Ignore Ignorance

This world is a funny place…

Posts Tagged ‘society’

All The Little Birdies Go Tweet, Tweet, Tweet

Posted by Brandon McKoy on May 14, 2009

Yea, I Twitter. “Big whoop, wanna fight about it?” (Family Guy reference, I couldn’t resist) But seriously, I do use Twitter to follow people that I find interesting. I follow ?uestlove (Drummer of the Roots, my favorite band) to find out how work on the group’s new album is coming along, or what funny things happen behind stage at the Jimmy Fallon Show (I also follow Jimmy Fallon because he’s just silly). I follow Shaq because really, he’s a pretty funny dude. I also follow a few of my close friends, who most of the time don’t have anything more interesting to say than “I’m at the library, it’s so quiet. Shhh!” (A lot of the time we just tweet funny YouTube links back and forth to each other)

But there’s a whole lot of other people I follow as well. I follow Meghan McCain to see how a young, progressive, female Republican is trying to reshape her party for the future. For someone who’s been quite the topic of discussion as of late, what she tweets has the potential to get mentioned in the morning news. I also follow CNN and BBC so that I can keep abreast of breaking news at all times of the day. The bottom line is, I use Twitter for straight information. I like to know what’s going on, who’s thinking/saying it, and what others think about it. The service launched in March of 2006, and I’ve been using it for well over a year, but it has just recently really taken off. Rick Sanchez of CNN was the first person to really take advantage of Twitter on television, using it to interact with his audience and get their opinions. Since then, Twitter has exploded everywhere. I can’t think of a single television program or network that doesn’t make use of it, and the vast majority of celebrities have already jumped in, embracing the service as a way to reach their audience without a filter. Included in this group are politicians, many of whom even tweeted during President Obama’s first (unofficial) State of the Union address. The danger of politicians using Twitter isn’t so clear, but I’ll get to that point later.

I consider Twitter to be, for the most part, an incredibly useful tool to share information, opinions and ideas. Twitter is changing the way people share information, and furthers the instantaneous, yet alienated way in which people now interact with each other (E-mail, texting, instant messaging, you know, all that jazz). People use it to network, market their products and themselves, and notify their followers of future prospects. Twitter has a huge potential to become a main source of news and information, helping to eradicate the newspaper industry and possibly other media sources. However, it is this very authority that Twitter seems to have which makes it so disconcerting.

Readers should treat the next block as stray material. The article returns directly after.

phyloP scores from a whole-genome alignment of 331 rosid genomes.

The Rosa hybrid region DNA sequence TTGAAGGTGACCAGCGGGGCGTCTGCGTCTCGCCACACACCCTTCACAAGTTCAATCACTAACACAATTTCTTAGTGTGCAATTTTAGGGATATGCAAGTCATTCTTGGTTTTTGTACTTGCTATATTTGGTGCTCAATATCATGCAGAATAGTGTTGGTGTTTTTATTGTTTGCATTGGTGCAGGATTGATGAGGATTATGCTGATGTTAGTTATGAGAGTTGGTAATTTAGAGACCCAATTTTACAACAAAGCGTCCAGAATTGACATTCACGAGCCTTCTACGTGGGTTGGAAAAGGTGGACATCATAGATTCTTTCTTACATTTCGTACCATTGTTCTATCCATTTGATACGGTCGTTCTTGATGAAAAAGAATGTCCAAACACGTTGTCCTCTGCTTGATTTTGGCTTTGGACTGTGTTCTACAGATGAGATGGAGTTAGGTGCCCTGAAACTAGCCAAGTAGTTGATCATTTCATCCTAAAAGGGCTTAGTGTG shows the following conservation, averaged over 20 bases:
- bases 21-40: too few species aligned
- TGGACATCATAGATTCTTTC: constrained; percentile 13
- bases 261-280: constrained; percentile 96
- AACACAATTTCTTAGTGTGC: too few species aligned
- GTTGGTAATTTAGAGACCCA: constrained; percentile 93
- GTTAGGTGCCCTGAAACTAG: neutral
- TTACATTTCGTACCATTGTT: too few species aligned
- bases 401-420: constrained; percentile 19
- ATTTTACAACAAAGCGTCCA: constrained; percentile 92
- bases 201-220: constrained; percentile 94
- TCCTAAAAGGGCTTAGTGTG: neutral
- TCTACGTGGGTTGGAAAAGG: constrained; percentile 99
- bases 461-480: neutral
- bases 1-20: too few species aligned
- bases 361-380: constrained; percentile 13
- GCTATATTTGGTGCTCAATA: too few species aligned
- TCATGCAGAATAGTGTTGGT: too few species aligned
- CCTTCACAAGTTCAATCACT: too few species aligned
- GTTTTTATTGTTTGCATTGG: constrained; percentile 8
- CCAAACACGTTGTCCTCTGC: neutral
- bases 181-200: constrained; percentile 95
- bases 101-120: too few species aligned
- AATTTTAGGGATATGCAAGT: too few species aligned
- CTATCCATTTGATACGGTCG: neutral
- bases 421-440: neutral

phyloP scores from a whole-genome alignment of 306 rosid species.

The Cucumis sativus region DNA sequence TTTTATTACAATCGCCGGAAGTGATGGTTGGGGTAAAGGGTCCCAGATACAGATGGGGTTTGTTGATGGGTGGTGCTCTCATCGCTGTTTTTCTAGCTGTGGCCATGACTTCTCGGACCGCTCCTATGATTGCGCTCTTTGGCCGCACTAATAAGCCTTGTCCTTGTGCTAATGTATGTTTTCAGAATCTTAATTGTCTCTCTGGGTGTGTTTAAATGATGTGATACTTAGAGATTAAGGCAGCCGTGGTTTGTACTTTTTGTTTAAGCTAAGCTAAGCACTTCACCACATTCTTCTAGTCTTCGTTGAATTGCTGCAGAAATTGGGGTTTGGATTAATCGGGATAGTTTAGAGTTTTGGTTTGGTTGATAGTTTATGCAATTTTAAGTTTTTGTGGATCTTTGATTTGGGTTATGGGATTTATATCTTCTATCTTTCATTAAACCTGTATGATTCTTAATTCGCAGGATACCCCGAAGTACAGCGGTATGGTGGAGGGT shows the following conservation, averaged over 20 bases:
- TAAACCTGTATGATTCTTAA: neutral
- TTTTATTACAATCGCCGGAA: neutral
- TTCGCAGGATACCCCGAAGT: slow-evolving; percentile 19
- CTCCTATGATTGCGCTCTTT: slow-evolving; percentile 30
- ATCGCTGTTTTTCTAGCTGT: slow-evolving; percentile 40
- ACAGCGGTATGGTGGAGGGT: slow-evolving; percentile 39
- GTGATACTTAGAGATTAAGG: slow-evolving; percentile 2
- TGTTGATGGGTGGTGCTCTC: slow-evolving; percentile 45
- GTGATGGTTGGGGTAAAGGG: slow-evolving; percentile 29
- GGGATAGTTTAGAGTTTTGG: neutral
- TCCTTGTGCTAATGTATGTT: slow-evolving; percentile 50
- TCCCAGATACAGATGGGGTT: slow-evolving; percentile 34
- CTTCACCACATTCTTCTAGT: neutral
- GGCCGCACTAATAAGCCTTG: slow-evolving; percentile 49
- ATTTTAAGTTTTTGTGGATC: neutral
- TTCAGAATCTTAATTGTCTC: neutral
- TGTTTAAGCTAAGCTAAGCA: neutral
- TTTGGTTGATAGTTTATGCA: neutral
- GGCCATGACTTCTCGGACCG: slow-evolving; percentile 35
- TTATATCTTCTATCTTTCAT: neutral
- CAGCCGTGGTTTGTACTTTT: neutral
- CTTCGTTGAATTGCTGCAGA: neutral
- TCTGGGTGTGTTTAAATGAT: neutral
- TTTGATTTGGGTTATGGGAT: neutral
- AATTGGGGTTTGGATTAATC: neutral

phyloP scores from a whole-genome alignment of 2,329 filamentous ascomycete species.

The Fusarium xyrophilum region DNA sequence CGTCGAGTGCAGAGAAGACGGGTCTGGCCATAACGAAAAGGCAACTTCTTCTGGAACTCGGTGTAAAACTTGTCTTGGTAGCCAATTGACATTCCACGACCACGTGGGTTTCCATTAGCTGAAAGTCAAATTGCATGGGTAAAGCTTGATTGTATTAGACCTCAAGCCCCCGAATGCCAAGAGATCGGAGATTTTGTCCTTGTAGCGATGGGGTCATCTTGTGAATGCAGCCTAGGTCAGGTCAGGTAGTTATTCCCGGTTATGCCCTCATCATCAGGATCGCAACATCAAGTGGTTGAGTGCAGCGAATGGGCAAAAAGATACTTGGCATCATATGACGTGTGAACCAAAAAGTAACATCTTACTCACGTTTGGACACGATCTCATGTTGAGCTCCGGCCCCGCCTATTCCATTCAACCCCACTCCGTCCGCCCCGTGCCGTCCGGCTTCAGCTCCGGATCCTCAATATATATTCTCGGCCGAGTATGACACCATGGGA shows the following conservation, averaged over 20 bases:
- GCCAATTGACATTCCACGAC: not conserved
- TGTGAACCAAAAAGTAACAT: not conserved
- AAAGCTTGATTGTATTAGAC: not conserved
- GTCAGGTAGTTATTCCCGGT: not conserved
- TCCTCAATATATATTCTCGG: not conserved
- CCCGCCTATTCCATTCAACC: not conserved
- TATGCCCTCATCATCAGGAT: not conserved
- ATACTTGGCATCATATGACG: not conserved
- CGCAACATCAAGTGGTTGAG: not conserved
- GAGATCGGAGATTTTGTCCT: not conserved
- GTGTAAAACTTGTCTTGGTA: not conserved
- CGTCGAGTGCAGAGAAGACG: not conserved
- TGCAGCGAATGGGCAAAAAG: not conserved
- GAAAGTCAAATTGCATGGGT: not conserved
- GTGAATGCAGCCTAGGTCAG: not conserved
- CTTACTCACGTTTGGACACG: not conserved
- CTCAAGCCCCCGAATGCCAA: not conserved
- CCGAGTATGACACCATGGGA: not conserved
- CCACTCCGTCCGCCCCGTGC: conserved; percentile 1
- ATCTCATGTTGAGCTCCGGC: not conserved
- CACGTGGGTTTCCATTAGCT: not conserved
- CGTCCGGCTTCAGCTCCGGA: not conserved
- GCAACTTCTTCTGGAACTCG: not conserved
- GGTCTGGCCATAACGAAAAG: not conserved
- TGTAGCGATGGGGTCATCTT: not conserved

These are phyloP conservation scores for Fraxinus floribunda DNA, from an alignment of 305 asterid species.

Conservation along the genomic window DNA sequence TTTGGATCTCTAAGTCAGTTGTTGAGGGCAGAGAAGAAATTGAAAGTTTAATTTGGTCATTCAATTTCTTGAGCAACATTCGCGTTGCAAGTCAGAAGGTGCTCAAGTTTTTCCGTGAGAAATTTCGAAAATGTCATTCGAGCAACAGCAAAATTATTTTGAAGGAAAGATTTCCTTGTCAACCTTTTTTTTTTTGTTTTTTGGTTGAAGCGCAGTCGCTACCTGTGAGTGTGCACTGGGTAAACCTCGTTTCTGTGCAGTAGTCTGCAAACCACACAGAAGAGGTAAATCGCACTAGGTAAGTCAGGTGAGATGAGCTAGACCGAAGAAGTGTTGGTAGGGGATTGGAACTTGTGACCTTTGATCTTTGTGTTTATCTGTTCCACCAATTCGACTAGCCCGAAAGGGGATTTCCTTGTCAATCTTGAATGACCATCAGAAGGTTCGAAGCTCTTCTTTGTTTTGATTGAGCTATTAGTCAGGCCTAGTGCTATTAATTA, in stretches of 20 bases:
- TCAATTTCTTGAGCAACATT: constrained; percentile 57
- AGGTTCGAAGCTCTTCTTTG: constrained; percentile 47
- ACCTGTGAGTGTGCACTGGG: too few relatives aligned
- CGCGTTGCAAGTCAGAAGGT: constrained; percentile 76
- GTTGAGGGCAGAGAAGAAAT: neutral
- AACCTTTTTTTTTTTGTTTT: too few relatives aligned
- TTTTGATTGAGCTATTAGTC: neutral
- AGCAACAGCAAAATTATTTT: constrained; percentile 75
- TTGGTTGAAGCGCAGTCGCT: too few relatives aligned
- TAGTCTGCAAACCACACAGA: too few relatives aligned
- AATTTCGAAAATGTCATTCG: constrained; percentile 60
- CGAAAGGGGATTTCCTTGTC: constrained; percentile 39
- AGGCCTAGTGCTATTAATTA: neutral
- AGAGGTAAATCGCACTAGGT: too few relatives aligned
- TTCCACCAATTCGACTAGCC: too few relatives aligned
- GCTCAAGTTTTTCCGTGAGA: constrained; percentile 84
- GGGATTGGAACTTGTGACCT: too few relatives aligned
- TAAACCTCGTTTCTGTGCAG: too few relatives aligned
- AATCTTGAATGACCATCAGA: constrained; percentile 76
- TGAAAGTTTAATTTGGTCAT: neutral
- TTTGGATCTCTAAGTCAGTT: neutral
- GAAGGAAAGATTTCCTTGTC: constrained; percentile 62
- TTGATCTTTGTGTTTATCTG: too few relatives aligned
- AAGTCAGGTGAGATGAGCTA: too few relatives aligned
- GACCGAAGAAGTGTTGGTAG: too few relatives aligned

The Swine Flu outbreak and subsequent overreaction are the perfect example of how Twitter can be used to spread misinformation and foster a panicky environment. There is even a Swine Flu Panic Twitter page that is still being updated. The incredibly wrong notion that one could catch Swine Flu from contact with a pig was being thrown around and Twitter assisted in spreading the idea. Misinformed and panicked people with the ability to broadcast their fears are likely to only create more fear. Despite reputable news sources tweeting accurate information about the flu outbreak, people’s fears overrode pragmatism, helping lead to unnecessary panic. Some say that the Swine Flu example is a single event that showcases no more than the effect that an extended, global community can have on public opinion; but there’s more than meets the eye to the influence that Twitter has over society.

The basic premise of Twitter is a platform where one can follow people that they find interesting in an attempt to know more about them. The very ability of being able to follow those, and only those, that you want to creates a source of information that is biased to fit one’s viewpoint. I mentioned before the danger of politicians using Twitter. What I’m inferring is that, since Twitter inherently has a genuine connotation to it (most people really use it to open themselves up to the world, talking about things that they really think and feel), politicians and authoritative figures can use the service to send out tailored messages with an agenda. Yes, there are some politicians who seem to genuinely tweet what they feel (Senator Claire McCaskill for example), but it’s entirely possible and probable that politicians send out messages that are edited and tailored to evoke a certain reaction; it helps them put forward a faux visage if you will. Followers of these people will take what they say as factual, and won’t even consider the opposition’s position because they won’t be looking for it.

What I’m saying is that liberals follow Democrats, conservatives follow Republicans, and people rarely if ever follow someone with whom they disagree or don’t find to be appealing. Yes, it is certainly everyone’s right to pursue information at their own discretion and decide who they listen to. The problem is that the service Twitter offers helps people shut out the opinions of the other side. For example, let’s say that I don’t like Republican National Committee Chairman Michael Steele. Though right now he seems to be a Democrat’s best friend, I’m sure he has sincere and good ideas for the future of this country. However, I won’t listen to them, because I can choose to not hear what he’s saying. Instead, I’ll just continue to follow Obama, Biden, and the White House to get my information. I’m choosing to segment myself so that I don’t have to hear what the opposition has to offer, in effect not even giving them a chance and severely reducing the variety of information that I expose myself to. How can one make a sound decision or come to a proper opinion if they only use information that doesn’t challenge their current position(s)?